A Stafford County man was ordered Thursday to serve eight years in prison in connection with a dirt bike crash last year in which his friend was killed.
Franklin Delano Hess III, 26, ran into the back of a dirt bike ridden by 26-year-old Thomas Clayton Langston on Aug. 4 in the area of Inez Way and Andrew Chapel Road in Stafford. Langston died as the result of the collision and Hess suffered serious injuries.
At the end of an emotional hearing Thursday in Stafford Circuit Court, Hess was sentenced to a total of 10 years, with two years suspended, on an involuntary manslaughter conviction. The sentence handed down by Judge Michael Levy exceeded the recommended state sentencing guidelines, which called for a maximum active sentence of just under 5 1/2 years.
According to the evidence presented by Commonwealth’s Attorney Eric Olsen, Hess, Langston and others had gathered that day at a home on Andrew Chapel Road to drink and ride dirt bikes. Toward the end of the day, Hess and Langston went out for a final ride.
Langston was getting ready to make a left turn onto Inez Way when Hess crashed into him from behind at a high rate of speed. Neither man was wearing protective gear.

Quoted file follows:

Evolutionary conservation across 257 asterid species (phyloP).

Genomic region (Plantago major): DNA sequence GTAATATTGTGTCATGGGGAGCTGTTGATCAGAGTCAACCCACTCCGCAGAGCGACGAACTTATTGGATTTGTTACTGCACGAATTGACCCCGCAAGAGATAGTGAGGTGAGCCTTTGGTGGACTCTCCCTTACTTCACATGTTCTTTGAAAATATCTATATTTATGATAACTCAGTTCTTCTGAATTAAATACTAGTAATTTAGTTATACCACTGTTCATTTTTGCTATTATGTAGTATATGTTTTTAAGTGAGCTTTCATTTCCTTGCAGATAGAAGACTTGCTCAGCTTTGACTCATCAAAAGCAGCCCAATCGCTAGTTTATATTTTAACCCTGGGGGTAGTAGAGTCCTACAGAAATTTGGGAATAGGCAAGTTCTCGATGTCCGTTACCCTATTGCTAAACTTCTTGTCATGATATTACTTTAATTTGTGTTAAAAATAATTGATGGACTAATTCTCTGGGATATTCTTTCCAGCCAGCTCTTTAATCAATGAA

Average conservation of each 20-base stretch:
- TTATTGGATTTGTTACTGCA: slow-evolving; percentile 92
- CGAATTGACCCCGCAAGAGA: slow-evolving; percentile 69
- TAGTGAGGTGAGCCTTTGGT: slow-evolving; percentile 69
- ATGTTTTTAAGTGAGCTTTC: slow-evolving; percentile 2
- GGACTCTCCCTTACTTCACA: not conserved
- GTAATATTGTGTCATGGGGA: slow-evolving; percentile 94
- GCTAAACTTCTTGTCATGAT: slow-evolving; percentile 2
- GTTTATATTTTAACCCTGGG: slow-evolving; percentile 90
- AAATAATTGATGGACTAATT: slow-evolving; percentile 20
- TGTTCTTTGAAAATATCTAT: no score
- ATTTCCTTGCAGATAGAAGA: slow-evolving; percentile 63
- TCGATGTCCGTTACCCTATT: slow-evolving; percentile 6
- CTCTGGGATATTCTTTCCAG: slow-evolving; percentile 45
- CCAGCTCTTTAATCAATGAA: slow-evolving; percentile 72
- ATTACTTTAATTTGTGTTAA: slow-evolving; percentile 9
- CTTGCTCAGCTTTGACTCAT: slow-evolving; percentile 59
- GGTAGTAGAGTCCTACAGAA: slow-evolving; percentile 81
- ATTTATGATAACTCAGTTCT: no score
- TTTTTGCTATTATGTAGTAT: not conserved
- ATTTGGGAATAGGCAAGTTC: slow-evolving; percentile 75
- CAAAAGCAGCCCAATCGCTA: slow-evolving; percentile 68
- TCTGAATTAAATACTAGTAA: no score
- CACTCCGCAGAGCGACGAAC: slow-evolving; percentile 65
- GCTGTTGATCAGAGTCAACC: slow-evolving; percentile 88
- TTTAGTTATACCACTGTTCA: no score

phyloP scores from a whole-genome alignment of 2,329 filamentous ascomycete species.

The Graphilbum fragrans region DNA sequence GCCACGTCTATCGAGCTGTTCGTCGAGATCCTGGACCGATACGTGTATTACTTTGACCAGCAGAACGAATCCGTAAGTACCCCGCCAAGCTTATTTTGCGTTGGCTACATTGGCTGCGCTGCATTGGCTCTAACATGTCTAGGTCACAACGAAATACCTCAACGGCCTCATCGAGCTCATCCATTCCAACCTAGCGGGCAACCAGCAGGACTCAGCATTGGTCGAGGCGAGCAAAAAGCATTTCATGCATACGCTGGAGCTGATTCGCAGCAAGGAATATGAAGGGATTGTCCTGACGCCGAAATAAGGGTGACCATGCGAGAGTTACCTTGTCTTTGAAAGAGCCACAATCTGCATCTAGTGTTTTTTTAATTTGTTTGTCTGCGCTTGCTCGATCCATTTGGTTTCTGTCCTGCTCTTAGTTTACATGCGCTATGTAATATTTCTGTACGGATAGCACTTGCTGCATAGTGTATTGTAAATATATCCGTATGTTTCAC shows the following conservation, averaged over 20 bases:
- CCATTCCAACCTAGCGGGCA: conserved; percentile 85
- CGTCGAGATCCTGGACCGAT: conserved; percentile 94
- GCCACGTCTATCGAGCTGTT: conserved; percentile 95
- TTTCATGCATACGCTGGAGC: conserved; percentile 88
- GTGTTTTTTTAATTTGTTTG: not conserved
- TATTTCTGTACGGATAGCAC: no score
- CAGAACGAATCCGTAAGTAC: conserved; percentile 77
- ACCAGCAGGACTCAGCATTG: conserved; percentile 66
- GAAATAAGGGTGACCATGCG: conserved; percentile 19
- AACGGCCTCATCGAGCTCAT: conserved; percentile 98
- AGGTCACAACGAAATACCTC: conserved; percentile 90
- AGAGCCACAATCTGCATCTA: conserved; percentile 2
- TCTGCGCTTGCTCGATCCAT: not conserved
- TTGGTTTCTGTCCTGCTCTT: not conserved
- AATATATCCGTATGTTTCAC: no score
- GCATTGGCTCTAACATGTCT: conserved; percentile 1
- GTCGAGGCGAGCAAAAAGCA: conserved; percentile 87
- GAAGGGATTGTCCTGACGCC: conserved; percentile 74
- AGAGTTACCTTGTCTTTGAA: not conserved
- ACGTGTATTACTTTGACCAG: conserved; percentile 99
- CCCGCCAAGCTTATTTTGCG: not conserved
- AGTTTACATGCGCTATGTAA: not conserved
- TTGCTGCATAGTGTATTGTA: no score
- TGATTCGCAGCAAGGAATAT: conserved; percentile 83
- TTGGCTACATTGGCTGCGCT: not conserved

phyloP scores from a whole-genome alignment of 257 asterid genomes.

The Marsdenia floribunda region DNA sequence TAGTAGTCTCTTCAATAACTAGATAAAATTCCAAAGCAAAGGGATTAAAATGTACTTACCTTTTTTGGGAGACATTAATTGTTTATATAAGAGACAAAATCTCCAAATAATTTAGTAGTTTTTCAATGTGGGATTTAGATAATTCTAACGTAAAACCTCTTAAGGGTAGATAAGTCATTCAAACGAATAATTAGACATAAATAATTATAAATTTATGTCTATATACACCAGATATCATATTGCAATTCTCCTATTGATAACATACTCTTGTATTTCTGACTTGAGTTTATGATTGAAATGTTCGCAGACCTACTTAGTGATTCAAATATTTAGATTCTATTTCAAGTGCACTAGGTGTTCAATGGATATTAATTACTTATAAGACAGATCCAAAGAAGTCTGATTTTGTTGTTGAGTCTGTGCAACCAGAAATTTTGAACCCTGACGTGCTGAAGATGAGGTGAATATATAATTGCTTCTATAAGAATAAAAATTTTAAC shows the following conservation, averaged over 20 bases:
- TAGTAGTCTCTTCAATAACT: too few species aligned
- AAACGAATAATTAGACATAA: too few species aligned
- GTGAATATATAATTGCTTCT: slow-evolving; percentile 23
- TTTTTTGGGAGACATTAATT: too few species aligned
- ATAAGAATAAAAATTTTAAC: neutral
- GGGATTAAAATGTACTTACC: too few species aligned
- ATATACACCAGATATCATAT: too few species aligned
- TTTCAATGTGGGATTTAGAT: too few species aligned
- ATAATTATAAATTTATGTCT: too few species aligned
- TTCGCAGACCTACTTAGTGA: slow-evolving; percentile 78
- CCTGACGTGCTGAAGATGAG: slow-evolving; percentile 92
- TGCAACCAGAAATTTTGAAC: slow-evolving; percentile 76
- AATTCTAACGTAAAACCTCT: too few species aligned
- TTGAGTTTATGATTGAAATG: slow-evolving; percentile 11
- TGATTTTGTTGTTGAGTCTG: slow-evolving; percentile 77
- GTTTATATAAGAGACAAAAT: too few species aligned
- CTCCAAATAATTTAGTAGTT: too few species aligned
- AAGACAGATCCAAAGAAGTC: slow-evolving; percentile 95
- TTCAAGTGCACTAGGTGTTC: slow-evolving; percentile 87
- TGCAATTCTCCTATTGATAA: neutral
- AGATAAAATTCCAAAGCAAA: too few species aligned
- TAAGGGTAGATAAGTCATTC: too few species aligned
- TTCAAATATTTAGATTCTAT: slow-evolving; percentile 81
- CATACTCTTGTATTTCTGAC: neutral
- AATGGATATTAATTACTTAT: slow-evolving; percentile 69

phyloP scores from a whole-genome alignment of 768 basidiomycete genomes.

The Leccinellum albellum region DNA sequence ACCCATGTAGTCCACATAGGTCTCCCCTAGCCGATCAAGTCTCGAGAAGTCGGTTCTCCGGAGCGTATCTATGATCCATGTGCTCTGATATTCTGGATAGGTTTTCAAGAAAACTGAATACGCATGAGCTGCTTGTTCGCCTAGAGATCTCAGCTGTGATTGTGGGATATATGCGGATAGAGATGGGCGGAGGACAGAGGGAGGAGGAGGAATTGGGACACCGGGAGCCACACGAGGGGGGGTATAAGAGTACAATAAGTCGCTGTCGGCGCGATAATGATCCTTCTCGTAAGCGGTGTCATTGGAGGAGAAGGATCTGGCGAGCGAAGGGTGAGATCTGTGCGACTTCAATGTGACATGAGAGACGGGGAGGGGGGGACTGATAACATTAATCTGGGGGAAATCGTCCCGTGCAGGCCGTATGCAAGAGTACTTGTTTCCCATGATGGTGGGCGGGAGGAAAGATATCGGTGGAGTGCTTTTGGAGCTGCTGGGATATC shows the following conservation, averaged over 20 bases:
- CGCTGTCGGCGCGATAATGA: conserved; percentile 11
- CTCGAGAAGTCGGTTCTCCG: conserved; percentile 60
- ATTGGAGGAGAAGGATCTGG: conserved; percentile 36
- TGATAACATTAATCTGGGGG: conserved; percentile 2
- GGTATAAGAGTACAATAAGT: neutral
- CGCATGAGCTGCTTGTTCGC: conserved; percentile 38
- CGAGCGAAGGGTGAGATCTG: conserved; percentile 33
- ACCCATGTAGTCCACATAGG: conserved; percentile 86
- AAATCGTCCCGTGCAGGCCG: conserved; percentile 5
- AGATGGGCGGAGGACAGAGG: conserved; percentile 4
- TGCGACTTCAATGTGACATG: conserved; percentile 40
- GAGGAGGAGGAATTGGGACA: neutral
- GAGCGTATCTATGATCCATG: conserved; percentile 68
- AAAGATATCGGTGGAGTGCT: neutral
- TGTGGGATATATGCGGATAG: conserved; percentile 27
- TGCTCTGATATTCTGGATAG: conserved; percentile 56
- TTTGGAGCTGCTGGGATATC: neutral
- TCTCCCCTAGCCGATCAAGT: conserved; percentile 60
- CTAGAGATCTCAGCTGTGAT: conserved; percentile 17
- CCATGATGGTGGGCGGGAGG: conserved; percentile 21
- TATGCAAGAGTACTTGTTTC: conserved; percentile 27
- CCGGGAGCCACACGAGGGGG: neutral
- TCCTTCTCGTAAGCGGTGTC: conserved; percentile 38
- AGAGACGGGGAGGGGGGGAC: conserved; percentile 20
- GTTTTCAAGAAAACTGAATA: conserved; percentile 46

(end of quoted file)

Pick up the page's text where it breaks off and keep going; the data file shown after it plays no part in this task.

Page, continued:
Hess, who spent two weeks in the hospital after the incident and has lost much of his vision, said Thursday that he was blinded by oncoming car lights and didn’t see Langston until it was too late. He said that he’d met Langston in jail three years earlier and considered him a close friend.
“I am so sorry,” Hess said Thursday as he read from a letter directed toward Langston’s parents. “It’s been eating me up inside. If tears could build a stairway, I’d walk right up to Heaven and bring [Langston] home.”
Olsen argued that it was time Hess received a significant sentence. Citing a lengthy criminal record that includes multiple drug- and theft-related convictions, Olsen said Hess has been breaking the law for years and has never changed his behavior.
Olsen noted that even after killing his friend, Hess picked up a new drug charge in Spotsylvania County a few months later.
“The criminal justice system has given [Hess] chance after chance,” Olsen said. “He can’t be rehabilitated. The only thing we can do to protect ourselves is to lock him up for an extended period.”
Defense attorney Terence Patton noted that Hess had no drugs in his system on Aug. 4 and his blood-alcohol content of .046 was well below the legal limit. Patton said Hess is clearly remorseful for what happened and is suffering physically and mentally.
“The person Mr. Olsen is talking about is not this same person,” Patton said.
In handing down the sentence, Levy talked about Hess’ record and noted that he was on probation at the time of the offense.
Thursday’s sentencing might not be the end of the bad legal news for Hess. He still has a trial scheduled in Stafford on July 23 on drug charges and trials in Spotsylvania in September on drug and probation-violation charges.